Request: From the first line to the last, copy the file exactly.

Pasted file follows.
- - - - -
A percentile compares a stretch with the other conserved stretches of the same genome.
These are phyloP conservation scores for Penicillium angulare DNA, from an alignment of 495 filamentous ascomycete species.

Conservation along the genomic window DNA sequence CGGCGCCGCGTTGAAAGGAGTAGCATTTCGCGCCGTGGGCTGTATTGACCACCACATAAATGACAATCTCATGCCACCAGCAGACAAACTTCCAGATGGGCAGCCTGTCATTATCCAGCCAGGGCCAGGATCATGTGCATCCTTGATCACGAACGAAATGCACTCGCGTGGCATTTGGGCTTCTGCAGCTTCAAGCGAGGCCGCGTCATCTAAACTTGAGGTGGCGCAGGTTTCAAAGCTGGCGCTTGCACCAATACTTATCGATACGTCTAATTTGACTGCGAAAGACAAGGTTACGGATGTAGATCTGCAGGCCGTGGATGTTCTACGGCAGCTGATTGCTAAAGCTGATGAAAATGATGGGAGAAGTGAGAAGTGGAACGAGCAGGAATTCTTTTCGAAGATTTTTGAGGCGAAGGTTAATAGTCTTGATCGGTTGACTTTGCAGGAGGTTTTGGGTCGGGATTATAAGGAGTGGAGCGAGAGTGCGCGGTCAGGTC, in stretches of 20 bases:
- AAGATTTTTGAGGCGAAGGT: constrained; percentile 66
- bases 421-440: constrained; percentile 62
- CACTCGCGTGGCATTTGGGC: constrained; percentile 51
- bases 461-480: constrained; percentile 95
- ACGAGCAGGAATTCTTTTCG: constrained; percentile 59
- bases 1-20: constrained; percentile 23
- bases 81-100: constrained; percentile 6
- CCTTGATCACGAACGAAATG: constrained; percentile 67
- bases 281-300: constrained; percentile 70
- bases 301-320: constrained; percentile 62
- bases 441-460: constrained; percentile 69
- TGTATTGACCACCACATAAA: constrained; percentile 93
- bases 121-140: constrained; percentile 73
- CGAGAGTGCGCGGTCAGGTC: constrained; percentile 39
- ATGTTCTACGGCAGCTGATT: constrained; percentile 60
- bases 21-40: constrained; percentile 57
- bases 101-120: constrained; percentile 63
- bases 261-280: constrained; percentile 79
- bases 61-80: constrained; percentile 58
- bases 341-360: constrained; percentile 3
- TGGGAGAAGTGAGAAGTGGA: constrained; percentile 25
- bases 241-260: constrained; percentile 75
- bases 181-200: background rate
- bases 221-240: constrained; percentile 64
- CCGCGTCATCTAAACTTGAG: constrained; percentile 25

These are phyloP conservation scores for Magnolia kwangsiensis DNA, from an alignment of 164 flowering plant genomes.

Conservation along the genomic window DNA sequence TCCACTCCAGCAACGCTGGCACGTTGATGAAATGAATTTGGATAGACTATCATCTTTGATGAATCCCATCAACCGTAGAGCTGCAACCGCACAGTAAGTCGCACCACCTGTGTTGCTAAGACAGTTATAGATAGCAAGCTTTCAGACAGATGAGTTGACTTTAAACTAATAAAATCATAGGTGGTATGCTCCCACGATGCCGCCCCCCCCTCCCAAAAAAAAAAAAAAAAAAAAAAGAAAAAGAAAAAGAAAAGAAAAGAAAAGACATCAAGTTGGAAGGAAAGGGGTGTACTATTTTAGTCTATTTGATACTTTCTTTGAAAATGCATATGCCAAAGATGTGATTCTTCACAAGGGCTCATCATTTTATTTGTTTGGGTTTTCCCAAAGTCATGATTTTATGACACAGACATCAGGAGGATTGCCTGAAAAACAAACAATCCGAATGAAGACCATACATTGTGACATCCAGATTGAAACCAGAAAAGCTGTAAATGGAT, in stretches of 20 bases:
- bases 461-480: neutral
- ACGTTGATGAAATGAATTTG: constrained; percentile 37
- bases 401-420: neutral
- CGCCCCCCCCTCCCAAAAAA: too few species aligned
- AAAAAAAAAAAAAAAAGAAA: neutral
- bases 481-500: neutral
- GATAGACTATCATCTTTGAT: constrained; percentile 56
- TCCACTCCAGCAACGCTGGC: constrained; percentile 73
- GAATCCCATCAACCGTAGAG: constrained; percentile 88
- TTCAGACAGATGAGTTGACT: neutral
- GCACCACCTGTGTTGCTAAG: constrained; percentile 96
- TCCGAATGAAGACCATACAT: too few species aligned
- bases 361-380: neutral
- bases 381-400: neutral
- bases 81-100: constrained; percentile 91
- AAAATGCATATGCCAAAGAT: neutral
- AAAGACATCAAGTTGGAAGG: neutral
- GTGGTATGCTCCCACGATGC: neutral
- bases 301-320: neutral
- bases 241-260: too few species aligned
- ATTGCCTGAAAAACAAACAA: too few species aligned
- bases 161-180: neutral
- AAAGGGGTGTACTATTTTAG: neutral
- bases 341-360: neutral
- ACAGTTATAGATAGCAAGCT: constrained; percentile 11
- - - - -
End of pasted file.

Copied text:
A percentile compares a stretch with the other conserved stretches of the same genome.
These are phyloP conservation scores for Penicillium angulare DNA, from an alignment of 495 filamentous ascomycete species.

Conservation along the genomic window DNA sequence CGGCGCCGCGTTGAAAGGAGTAGCATTTCGCGCCGTGGGCTGTATTGACCACCACATAAATGACAATCTCATGCCACCAGCAGACAAACTTCCAGATGGGCAGCCTGTCATTATCCAGCCAGGGCCAGGATCATGTGCATCCTTGATCACGAACGAAATGCACTCGCGTGGCATTTGGGCTTCTGCAGCTTCAAGCGAGGCCGCGTCATCTAAACTTGAGGTGGCGCAGGTTTCAAAGCTGGCGCTTGCACCAATACTTATCGATACGTCTAATTTGACTGCGAAAGACAAGGTTACGGATGTAGATCTGCAGGCCGTGGATGTTCTACGGCAGCTGATTGCTAAAGCTGATGAAAATGATGGGAGAAGTGAGAAGTGGAACGAGCAGGAATTCTTTTCGAAGATTTTTGAGGCGAAGGTTAATAGTCTTGATCGGTTGACTTTGCAGGAGGTTTTGGGTCGGGATTATAAGGAGTGGAGCGAGAGTGCGCGGTCAGGTC, in stretches of 20 bases:
- AAGATTTTTGAGGCGAAGGT: constrained; percentile 66
- bases 421-440: constrained; percentile 62
- CACTCGCGTGGCATTTGGGC: constrained; percentile 51
- bases 461-480: constrained; percentile 95
- ACGAGCAGGAATTCTTTTCG: constrained; percentile 59
- bases 1-20: constrained; percentile 23
- bases 81-100: constrained; percentile 6
- CCTTGATCACGAACGAAATG: constrained; percentile 67
- bases 281-300: constrained; percentile 70
- bases 301-320: constrained; percentile 62
- bases 441-460: constrained; percentile 69
- TGTATTGACCACCACATAAA: constrained; percentile 93
- bases 121-140: constrained; percentile 73
- CGAGAGTGCGCGGTCAGGTC: constrained; percentile 39
- ATGTTCTACGGCAGCTGATT: constrained; percentile 60
- bases 21-40: constrained; percentile 57
- bases 101-120: constrained; percentile 63
- bases 261-280: constrained; percentile 79
- bases 61-80: constrained; percentile 58
- bases 341-360: constrained; percentile 3
- TGGGAGAAGTGAGAAGTGGA: constrained; percentile 25
- bases 241-260: constrained; percentile 75
- bases 181-200: background rate
- bases 221-240: constrained; percentile 64
- CCGCGTCATCTAAACTTGAG: constrained; percentile 25

These are phyloP conservation scores for Magnolia kwangsiensis DNA, from an alignment of 164 flowering plant genomes.

Conservation along the genomic window DNA sequence TCCACTCCAGCAACGCTGGCACGTTGATGAAATGAATTTGGATAGACTATCATCTTTGATGAATCCCATCAACCGTAGAGCTGCAACCGCACAGTAAGTCGCACCACCTGTGTTGCTAAGACAGTTATAGATAGCAAGCTTTCAGACAGATGAGTTGACTTTAAACTAATAAAATCATAGGTGGTATGCTCCCACGATGCCGCCCCCCCCTCCCAAAAAAAAAAAAAAAAAAAAAAGAAAAAGAAAAAGAAAAGAAAAGAAAAGACATCAAGTTGGAAGGAAAGGGGTGTACTATTTTAGTCTATTTGATACTTTCTTTGAAAATGCATATGCCAAAGATGTGATTCTTCACAAGGGCTCATCATTTTATTTGTTTGGGTTTTCCCAAAGTCATGATTTTATGACACAGACATCAGGAGGATTGCCTGAAAAACAAACAATCCGAATGAAGACCATACATTGTGACATCCAGATTGAAACCAGAAAAGCTGTAAATGGAT, in stretches of 20 bases:
- bases 461-480: neutral
- ACGTTGATGAAATGAATTTG: constrained; percentile 37
- bases 401-420: neutral
- CGCCCCCCCCTCCCAAAAAA: too few species aligned
- AAAAAAAAAAAAAAAAGAAA: neutral
- bases 481-500: neutral
- GATAGACTATCATCTTTGAT: constrained; percentile 56
- TCCACTCCAGCAACGCTGGC: constrained; percentile 73
- GAATCCCATCAACCGTAGAG: constrained; percentile 88
- TTCAGACAGATGAGTTGACT: neutral
- GCACCACCTGTGTTGCTAAG: constrained; percentile 96
- TCCGAATGAAGACCATACAT: too few species aligned
- bases 361-380: neutral
- bases 381-400: neutral
- bases 81-100: constrained; percentile 91
- AAAATGCATATGCCAAAGAT: neutral
- AAAGACATCAAGTTGGAAGG: neutral
- GTGGTATGCTCCCACGATGC: neutral
- bases 301-320: neutral
- bases 241-260: too few species aligned
- ATTGCCTGAAAAACAAACAA: too few species aligned
- bases 161-180: neutral
- AAAGGGGTGTACTATTTTAG: neutral
- bases 341-360: neutral
- ACAGTTATAGATAGCAAGCT: constrained; percentile 11